The number one metro area in terms of manufacturing jobs added during this period was Detroit (25%); making a strong case that manufacturing does have a future in this region.

From February 2010 through April 2014 the states that topped the list of manufacturing jobs added were Michigan (96,800), Texas (73,00), Indiana (63,500), Ohio (58,000), and Wisconsin (42,600).

Detroit's entrepreneurs go beyond growing their business; they want to rebuild and grow their city.  Some educated in other states and some locally, all have used their technical education to build new businesses at home.

87% of job gains in manufacturing relate to: transportation equipment, fabricated metal products, and machinery.

With a 38% output growth since the end of the recession, the manufacturing industry has a bright future led by new innovations.

The manufacturing job sector has added 646,000 jobs, and manufacturers are actively recruiting to fill another 243,000 positions.  More than half of the jobs added were in five states: Michigan, Texas, Indiana, Ohio, and Wisconsin.

The “New Virginia Economy Workforce Initiative” is a plan to better train workers for skilled jobs. It focuses on “middle-skills jobs,” which require some training past high school but not necessarily a four-year degree, and are most in demand in Virginia and elsewhere.

 

Virginia's Governor Terry McAuliffe, who likes to call himself the state’s “chief jobs creation officer,” wants workers to earn "credentials, licenses, apprenticeships and associate degrees" that translate directly to jobs.

 

Andy Van Kleunen, executive director of the nonprofit National Skills Coalition agrees, "It's a smart way to target investments and skills, and it's going to get more people to jobs more quickly."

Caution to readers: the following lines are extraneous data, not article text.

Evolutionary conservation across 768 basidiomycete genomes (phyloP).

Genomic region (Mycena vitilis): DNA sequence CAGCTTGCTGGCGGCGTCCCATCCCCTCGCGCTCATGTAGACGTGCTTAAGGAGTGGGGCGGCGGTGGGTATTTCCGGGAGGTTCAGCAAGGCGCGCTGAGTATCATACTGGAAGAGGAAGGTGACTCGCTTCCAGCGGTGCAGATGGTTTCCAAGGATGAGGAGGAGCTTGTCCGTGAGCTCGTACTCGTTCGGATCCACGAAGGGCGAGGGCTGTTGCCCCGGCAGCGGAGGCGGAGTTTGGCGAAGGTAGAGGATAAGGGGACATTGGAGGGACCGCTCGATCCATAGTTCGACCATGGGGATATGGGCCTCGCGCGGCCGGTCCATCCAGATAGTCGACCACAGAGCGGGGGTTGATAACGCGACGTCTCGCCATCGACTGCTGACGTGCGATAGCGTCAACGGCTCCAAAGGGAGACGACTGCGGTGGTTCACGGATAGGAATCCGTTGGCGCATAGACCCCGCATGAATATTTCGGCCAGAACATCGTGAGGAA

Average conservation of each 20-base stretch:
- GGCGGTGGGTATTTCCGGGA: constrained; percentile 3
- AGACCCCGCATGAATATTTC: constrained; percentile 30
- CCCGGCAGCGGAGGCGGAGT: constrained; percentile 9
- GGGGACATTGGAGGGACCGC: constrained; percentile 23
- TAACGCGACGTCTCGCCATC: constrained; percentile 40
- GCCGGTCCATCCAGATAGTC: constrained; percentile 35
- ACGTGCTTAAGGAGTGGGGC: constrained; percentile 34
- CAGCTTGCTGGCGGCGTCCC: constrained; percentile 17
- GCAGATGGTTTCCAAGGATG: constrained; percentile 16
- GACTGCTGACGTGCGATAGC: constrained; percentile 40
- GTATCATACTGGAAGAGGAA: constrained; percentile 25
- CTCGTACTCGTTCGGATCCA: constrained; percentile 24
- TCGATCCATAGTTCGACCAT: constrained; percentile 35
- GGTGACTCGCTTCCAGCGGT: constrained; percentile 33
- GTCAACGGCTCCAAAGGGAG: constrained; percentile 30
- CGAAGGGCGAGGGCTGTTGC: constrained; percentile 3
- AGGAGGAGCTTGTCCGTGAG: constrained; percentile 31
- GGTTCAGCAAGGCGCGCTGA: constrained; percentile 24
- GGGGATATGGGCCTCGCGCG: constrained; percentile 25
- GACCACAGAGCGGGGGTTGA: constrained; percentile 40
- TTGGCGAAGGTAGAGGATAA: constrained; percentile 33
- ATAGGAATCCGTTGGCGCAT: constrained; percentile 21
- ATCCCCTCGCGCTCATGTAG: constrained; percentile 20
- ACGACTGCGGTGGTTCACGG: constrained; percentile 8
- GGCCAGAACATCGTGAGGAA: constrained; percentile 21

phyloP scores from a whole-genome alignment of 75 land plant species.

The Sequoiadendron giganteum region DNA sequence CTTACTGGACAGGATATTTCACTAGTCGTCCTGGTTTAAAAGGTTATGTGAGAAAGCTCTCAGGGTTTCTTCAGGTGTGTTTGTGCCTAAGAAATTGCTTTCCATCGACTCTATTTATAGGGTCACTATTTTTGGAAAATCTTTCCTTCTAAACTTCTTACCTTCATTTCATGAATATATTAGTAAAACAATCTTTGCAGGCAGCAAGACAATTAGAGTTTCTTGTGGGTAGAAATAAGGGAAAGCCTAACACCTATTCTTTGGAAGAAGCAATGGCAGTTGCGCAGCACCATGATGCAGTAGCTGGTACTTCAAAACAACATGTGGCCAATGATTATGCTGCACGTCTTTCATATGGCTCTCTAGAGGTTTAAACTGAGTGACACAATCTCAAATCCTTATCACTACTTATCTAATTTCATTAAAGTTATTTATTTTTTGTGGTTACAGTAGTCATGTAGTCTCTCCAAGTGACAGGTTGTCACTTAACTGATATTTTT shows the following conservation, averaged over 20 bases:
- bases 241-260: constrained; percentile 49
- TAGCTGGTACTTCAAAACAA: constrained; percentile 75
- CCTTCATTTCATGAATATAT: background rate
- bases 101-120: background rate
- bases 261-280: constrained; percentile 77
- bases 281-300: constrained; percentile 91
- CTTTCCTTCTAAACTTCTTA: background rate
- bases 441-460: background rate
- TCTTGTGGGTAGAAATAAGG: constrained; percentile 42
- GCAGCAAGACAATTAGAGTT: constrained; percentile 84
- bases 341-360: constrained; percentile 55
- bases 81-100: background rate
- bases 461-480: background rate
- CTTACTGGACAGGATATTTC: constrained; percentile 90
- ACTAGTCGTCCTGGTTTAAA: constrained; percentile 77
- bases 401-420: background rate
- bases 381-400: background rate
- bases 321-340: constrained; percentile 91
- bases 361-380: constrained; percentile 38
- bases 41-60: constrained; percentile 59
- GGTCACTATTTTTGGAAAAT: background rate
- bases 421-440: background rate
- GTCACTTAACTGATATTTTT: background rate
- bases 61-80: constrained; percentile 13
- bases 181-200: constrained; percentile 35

Re-shoring jobs to the U.S. are a result of our skills and productivity, innovation, energy, and access to markets. Harnessing programs such as SelectUSA will continue to strengthen our economy, create high-paying U.S. jobs, and assist job growth in competitive U.S. industries.

Programs like SelectUSA are driving investment into U.S. labor capital through reshoring and investment by foreign owned companies.  According to the U.S. Department of Commerce, Economics & Statistics Administration, the U.S. workforce is 30% more productive than Germany's and twice as productive as South Korea's.

In the United States 646,000 manufacturing jobs were created from February 2010 until May 2014. At the same time, manufacturers began increasing workers' hours and boosting their payrolls. With the number of manufacturing plants increasing for the first time in over ten years, these job gains and the need for highly-skilled workers to fill them will continue.

"Aligning Education with Employer Needs"

Multi-State Advanced Manufacturing Consortium (M-SAMC)

5101 Evergreen Road, Dearborn, MI 48128

Creative Commons License
Unless otherwise noted this M-SAMC Website is licensed under a Creative Commons Attribution 4.0 International License.

This workforce solution was funded by a grant awarded by the U.S. Department of Labor’s Employment and Training Administration. The solution was created by the grantee and does not necessarily reflect the official position of the U.S. Department of Labor. The Department of Labor makes no guarantees, warranties, or assurances of any kind, express or implied, with respect to such information, including any information on linked sites and including, but not limited to, accuracy of the information or its completeness, timeliness, usefulness, adequacy, continued availability, or ownership.

*AMTEC is supported entirely by a National Science Foundation (NSF) Advanced Technology Education (ATE) Program Grant (0903193). (AMTEC,NSF ATE DUE-0903193)